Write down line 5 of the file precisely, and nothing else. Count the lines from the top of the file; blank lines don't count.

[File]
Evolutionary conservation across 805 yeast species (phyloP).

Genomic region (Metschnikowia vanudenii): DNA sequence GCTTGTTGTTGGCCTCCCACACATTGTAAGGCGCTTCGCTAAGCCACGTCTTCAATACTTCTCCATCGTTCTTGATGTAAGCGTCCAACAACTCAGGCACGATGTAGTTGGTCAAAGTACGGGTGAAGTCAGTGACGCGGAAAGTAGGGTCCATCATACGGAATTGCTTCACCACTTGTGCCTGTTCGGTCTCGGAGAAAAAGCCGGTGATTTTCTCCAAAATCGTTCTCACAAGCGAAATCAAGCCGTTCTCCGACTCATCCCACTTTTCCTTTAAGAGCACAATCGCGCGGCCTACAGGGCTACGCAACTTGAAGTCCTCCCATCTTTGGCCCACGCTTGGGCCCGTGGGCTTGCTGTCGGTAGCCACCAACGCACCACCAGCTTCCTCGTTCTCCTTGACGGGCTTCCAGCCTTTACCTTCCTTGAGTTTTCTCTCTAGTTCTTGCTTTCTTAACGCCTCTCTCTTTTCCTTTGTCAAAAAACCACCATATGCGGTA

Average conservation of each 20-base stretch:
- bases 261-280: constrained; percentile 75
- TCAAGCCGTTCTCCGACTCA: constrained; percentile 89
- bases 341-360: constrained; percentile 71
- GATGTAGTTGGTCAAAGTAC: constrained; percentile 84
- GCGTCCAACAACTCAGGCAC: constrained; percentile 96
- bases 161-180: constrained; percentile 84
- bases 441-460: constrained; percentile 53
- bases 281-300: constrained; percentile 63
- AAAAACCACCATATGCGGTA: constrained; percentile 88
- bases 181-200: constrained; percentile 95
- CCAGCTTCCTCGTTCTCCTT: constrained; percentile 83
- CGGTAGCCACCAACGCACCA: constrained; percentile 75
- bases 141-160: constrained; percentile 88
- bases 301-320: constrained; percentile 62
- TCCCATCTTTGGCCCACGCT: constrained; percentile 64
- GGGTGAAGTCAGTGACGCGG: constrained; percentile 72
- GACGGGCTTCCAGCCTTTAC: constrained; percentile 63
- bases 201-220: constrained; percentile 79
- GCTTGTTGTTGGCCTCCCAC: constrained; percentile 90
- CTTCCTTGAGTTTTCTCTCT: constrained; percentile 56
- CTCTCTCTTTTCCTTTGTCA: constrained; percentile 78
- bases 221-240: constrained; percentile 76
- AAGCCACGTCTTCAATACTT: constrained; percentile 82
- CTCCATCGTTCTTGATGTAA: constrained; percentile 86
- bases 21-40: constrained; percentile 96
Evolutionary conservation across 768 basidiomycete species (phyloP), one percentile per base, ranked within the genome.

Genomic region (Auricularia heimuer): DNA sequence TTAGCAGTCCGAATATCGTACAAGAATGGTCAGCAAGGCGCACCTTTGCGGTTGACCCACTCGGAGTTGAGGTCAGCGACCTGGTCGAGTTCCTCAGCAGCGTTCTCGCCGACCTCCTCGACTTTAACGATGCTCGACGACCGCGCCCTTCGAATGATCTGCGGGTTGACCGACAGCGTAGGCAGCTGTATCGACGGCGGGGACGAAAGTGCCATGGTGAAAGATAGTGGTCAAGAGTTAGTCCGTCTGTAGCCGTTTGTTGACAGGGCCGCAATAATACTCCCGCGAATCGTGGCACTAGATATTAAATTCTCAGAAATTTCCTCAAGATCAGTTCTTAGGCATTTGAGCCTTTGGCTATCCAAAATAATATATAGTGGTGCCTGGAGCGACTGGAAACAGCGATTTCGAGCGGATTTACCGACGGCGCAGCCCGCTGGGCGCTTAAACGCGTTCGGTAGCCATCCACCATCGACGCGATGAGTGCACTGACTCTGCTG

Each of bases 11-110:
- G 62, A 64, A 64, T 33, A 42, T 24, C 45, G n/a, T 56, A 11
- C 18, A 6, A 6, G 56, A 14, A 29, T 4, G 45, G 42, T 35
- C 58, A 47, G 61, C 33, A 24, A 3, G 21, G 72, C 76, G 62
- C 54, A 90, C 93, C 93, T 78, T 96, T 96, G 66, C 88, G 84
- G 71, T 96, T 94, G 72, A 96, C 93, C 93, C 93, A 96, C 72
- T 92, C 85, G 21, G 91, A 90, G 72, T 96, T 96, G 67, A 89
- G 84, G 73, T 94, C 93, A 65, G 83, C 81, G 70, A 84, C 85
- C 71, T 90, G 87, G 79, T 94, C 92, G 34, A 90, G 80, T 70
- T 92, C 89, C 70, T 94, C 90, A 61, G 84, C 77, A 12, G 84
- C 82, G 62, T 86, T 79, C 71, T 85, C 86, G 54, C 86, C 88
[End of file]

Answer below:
- TCAAGCCGTTCTCCGACTCA: constrained; percentile 89